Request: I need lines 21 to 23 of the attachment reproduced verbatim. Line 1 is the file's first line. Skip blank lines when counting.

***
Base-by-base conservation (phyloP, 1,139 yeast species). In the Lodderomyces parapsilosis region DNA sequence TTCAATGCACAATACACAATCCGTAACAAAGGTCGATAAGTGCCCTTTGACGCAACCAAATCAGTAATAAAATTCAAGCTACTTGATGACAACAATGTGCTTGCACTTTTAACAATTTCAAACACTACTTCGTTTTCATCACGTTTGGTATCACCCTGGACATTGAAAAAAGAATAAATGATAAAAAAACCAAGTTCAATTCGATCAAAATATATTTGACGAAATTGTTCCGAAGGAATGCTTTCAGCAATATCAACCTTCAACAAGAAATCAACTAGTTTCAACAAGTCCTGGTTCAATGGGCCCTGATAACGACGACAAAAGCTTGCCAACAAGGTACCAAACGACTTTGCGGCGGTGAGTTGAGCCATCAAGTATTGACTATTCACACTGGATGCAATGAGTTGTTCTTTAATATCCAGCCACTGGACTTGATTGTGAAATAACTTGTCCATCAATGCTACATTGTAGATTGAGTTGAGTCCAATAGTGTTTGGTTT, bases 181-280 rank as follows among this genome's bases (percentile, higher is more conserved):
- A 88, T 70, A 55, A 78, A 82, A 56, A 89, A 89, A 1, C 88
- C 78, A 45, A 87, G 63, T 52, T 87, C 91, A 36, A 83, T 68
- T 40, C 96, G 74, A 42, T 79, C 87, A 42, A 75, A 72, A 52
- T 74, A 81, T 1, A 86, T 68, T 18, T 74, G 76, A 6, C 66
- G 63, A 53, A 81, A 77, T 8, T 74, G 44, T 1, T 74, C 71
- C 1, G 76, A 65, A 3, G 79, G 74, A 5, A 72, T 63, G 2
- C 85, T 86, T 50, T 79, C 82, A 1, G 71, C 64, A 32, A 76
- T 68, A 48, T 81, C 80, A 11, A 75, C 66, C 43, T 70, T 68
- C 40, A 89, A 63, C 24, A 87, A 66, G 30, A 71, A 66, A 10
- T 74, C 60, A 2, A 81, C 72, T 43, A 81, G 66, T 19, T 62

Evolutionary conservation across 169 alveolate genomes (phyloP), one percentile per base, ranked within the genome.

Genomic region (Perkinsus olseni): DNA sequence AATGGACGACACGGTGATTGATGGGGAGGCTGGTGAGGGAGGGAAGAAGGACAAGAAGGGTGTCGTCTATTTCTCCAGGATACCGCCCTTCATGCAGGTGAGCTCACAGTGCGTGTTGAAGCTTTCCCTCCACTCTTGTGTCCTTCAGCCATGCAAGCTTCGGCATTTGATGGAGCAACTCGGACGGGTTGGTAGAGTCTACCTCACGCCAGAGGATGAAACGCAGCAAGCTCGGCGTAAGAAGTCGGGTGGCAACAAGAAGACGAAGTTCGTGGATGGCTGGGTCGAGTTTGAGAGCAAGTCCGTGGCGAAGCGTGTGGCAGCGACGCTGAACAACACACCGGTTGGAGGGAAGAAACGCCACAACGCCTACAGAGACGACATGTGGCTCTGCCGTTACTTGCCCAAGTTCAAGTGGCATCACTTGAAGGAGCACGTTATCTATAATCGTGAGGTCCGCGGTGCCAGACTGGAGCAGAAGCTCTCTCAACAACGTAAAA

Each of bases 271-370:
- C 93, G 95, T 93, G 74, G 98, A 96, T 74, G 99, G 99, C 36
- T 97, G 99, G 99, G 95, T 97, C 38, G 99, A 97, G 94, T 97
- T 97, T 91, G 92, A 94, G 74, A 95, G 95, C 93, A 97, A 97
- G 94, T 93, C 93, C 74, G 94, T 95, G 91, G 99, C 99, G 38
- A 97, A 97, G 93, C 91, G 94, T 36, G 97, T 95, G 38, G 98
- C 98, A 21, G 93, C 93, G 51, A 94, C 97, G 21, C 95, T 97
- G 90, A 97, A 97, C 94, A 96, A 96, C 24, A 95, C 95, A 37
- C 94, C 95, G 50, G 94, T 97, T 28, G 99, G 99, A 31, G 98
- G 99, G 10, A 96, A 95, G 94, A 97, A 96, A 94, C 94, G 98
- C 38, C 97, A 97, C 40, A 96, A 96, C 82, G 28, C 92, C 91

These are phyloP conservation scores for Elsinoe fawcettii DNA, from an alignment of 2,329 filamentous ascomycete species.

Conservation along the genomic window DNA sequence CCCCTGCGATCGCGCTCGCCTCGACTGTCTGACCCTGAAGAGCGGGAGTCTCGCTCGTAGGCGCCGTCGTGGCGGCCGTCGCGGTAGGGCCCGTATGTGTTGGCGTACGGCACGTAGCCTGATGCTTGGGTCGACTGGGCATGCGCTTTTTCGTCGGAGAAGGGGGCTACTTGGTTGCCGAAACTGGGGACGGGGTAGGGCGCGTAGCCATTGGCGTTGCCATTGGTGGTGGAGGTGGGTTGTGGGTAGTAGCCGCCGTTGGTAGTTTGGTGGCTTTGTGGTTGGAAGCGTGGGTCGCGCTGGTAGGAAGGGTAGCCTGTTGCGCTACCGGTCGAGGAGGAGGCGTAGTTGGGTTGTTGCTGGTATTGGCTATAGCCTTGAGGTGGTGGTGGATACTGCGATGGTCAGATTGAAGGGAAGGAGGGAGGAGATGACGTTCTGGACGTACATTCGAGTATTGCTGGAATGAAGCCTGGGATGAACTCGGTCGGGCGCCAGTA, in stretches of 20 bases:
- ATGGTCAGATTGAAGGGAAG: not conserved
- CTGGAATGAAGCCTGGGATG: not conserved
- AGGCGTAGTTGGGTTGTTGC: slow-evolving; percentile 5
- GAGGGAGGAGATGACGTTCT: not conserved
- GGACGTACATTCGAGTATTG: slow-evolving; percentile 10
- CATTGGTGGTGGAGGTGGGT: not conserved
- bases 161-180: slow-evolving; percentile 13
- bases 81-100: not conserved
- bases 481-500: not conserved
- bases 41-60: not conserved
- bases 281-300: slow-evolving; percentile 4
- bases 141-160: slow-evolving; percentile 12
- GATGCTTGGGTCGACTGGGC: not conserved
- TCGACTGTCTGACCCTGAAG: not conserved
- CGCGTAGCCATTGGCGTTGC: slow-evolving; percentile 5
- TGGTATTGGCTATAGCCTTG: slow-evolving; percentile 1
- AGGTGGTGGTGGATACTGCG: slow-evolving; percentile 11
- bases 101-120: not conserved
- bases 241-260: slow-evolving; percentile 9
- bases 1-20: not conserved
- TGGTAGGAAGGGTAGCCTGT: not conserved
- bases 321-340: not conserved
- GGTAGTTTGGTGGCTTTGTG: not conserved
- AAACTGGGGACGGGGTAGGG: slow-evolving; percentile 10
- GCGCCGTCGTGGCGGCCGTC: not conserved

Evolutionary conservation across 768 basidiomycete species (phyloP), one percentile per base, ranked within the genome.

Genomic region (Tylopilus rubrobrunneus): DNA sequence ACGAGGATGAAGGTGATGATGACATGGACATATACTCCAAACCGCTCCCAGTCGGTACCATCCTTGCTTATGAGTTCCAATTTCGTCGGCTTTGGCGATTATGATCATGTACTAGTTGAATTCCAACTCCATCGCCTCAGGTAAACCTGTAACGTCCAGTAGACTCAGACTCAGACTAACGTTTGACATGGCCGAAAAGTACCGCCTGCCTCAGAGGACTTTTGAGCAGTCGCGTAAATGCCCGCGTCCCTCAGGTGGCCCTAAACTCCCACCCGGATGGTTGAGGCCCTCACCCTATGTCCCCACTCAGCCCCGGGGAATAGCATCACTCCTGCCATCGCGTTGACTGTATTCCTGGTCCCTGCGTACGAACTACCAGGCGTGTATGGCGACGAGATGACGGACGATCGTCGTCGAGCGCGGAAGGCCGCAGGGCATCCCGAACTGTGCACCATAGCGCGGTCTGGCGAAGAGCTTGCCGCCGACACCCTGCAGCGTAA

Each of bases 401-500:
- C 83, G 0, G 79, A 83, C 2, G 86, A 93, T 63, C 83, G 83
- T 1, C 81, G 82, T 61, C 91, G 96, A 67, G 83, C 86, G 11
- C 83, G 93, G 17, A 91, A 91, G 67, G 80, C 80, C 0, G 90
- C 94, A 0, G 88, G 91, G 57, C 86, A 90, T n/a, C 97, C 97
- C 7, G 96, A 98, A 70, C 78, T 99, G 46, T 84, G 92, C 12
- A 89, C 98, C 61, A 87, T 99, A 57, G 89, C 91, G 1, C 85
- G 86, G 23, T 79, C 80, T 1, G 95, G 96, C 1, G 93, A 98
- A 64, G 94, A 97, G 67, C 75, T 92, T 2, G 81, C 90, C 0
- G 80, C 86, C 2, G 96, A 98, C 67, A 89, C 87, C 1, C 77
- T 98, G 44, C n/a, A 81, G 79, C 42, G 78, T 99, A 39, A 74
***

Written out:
- G 90, A 97, A 97, C 94, A 96, A 96, C 24, A 95, C 95, A 37
- C 94, C 95, G 50, G 94, T 97, T 28, G 99, G 99, A 31, G 98
- G 99, G 10, A 96, A 95, G 94, A 97, A 96, A 94, C 94, G 98